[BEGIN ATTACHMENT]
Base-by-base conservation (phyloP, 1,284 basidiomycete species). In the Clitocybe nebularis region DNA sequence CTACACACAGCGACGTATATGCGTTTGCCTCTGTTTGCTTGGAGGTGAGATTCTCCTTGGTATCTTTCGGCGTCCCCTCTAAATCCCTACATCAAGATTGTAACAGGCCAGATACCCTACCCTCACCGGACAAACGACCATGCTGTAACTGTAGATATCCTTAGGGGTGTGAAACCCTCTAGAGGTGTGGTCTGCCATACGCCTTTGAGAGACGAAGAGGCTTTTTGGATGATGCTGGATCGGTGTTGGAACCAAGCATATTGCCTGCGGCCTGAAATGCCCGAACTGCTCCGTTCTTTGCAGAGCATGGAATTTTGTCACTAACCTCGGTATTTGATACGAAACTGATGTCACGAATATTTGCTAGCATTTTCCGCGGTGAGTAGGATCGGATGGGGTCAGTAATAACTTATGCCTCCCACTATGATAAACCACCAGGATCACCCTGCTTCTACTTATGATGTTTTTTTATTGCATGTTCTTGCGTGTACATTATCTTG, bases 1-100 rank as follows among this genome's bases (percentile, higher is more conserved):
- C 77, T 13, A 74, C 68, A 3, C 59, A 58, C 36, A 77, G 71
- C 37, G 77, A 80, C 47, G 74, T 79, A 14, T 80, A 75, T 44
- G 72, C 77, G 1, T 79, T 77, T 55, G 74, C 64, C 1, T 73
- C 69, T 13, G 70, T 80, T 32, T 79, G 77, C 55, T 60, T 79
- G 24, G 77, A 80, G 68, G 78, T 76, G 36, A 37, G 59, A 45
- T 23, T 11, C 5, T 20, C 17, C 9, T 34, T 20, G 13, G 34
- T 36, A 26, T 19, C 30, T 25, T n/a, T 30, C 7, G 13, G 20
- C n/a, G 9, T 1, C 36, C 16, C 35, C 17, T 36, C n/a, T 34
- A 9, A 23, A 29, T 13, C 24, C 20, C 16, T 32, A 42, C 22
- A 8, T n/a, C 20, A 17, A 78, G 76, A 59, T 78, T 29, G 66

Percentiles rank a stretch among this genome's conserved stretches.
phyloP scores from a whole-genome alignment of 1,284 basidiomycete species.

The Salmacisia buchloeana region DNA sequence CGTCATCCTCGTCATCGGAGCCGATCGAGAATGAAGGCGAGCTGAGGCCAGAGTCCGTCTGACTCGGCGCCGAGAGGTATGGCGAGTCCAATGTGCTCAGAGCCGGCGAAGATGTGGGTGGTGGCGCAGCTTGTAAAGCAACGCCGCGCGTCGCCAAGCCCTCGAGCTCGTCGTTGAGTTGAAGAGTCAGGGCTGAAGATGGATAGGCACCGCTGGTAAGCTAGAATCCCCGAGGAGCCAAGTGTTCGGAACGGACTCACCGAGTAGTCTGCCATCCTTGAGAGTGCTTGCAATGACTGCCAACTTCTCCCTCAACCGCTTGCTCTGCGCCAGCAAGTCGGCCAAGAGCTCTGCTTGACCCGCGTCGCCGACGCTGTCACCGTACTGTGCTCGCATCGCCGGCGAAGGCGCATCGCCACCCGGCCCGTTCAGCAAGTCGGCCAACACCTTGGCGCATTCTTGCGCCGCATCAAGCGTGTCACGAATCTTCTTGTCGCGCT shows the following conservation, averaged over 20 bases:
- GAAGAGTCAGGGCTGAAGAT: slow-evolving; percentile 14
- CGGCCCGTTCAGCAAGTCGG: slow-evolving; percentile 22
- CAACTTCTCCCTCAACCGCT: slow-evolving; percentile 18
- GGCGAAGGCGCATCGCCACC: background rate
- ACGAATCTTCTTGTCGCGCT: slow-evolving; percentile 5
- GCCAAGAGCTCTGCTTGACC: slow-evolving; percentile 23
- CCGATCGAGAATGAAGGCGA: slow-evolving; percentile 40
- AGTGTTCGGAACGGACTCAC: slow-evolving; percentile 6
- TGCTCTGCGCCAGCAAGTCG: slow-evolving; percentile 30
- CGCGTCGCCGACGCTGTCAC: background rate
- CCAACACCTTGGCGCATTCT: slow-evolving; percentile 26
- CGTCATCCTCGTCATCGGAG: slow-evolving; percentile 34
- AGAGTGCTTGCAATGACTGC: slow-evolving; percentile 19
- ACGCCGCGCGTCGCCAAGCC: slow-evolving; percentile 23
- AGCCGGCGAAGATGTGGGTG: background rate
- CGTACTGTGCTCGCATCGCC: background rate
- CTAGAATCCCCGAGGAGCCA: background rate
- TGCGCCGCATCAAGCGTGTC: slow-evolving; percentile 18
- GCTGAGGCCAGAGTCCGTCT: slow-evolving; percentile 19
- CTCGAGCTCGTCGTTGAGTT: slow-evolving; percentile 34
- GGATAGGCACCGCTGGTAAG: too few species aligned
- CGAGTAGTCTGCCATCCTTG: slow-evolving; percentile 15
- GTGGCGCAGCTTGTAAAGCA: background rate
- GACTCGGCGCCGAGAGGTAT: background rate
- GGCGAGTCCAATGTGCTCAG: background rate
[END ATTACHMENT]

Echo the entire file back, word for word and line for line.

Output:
Base-by-base conservation (phyloP, 1,284 basidiomycete species). In the Clitocybe nebularis region DNA sequence CTACACACAGCGACGTATATGCGTTTGCCTCTGTTTGCTTGGAGGTGAGATTCTCCTTGGTATCTTTCGGCGTCCCCTCTAAATCCCTACATCAAGATTGTAACAGGCCAGATACCCTACCCTCACCGGACAAACGACCATGCTGTAACTGTAGATATCCTTAGGGGTGTGAAACCCTCTAGAGGTGTGGTCTGCCATACGCCTTTGAGAGACGAAGAGGCTTTTTGGATGATGCTGGATCGGTGTTGGAACCAAGCATATTGCCTGCGGCCTGAAATGCCCGAACTGCTCCGTTCTTTGCAGAGCATGGAATTTTGTCACTAACCTCGGTATTTGATACGAAACTGATGTCACGAATATTTGCTAGCATTTTCCGCGGTGAGTAGGATCGGATGGGGTCAGTAATAACTTATGCCTCCCACTATGATAAACCACCAGGATCACCCTGCTTCTACTTATGATGTTTTTTTATTGCATGTTCTTGCGTGTACATTATCTTG, bases 1-100 rank as follows among this genome's bases (percentile, higher is more conserved):
- C 77, T 13, A 74, C 68, A 3, C 59, A 58, C 36, A 77, G 71
- C 37, G 77, A 80, C 47, G 74, T 79, A 14, T 80, A 75, T 44
- G 72, C 77, G 1, T 79, T 77, T 55, G 74, C 64, C 1, T 73
- C 69, T 13, G 70, T 80, T 32, T 79, G 77, C 55, T 60, T 79
- G 24, G 77, A 80, G 68, G 78, T 76, G 36, A 37, G 59, A 45
- T 23, T 11, C 5, T 20, C 17, C 9, T 34, T 20, G 13, G 34
- T 36, A 26, T 19, C 30, T 25, T n/a, T 30, C 7, G 13, G 20
- C n/a, G 9, T 1, C 36, C 16, C 35, C 17, T 36, C n/a, T 34
- A 9, A 23, A 29, T 13, C 24, C 20, C 16, T 32, A 42, C 22
- A 8, T n/a, C 20, A 17, A 78, G 76, A 59, T 78, T 29, G 66

Percentiles rank a stretch among this genome's conserved stretches.
phyloP scores from a whole-genome alignment of 1,284 basidiomycete species.

The Salmacisia buchloeana region DNA sequence CGTCATCCTCGTCATCGGAGCCGATCGAGAATGAAGGCGAGCTGAGGCCAGAGTCCGTCTGACTCGGCGCCGAGAGGTATGGCGAGTCCAATGTGCTCAGAGCCGGCGAAGATGTGGGTGGTGGCGCAGCTTGTAAAGCAACGCCGCGCGTCGCCAAGCCCTCGAGCTCGTCGTTGAGTTGAAGAGTCAGGGCTGAAGATGGATAGGCACCGCTGGTAAGCTAGAATCCCCGAGGAGCCAAGTGTTCGGAACGGACTCACCGAGTAGTCTGCCATCCTTGAGAGTGCTTGCAATGACTGCCAACTTCTCCCTCAACCGCTTGCTCTGCGCCAGCAAGTCGGCCAAGAGCTCTGCTTGACCCGCGTCGCCGACGCTGTCACCGTACTGTGCTCGCATCGCCGGCGAAGGCGCATCGCCACCCGGCCCGTTCAGCAAGTCGGCCAACACCTTGGCGCATTCTTGCGCCGCATCAAGCGTGTCACGAATCTTCTTGTCGCGCT shows the following conservation, averaged over 20 bases:
- GAAGAGTCAGGGCTGAAGAT: slow-evolving; percentile 14
- CGGCCCGTTCAGCAAGTCGG: slow-evolving; percentile 22
- CAACTTCTCCCTCAACCGCT: slow-evolving; percentile 18
- GGCGAAGGCGCATCGCCACC: background rate
- ACGAATCTTCTTGTCGCGCT: slow-evolving; percentile 5
- GCCAAGAGCTCTGCTTGACC: slow-evolving; percentile 23
- CCGATCGAGAATGAAGGCGA: slow-evolving; percentile 40
- AGTGTTCGGAACGGACTCAC: slow-evolving; percentile 6
- TGCTCTGCGCCAGCAAGTCG: slow-evolving; percentile 30
- CGCGTCGCCGACGCTGTCAC: background rate
- CCAACACCTTGGCGCATTCT: slow-evolving; percentile 26
- CGTCATCCTCGTCATCGGAG: slow-evolving; percentile 34
- AGAGTGCTTGCAATGACTGC: slow-evolving; percentile 19
- ACGCCGCGCGTCGCCAAGCC: slow-evolving; percentile 23
- AGCCGGCGAAGATGTGGGTG: background rate
- CGTACTGTGCTCGCATCGCC: background rate
- CTAGAATCCCCGAGGAGCCA: background rate
- TGCGCCGCATCAAGCGTGTC: slow-evolving; percentile 18
- GCTGAGGCCAGAGTCCGTCT: slow-evolving; percentile 19
- CTCGAGCTCGTCGTTGAGTT: slow-evolving; percentile 34
- GGATAGGCACCGCTGGTAAG: too few species aligned
- CGAGTAGTCTGCCATCCTTG: slow-evolving; percentile 15
- GTGGCGCAGCTTGTAAAGCA: background rate
- GACTCGGCGCCGAGAGGTAT: background rate
- GGCGAGTCCAATGTGCTCAG: background rate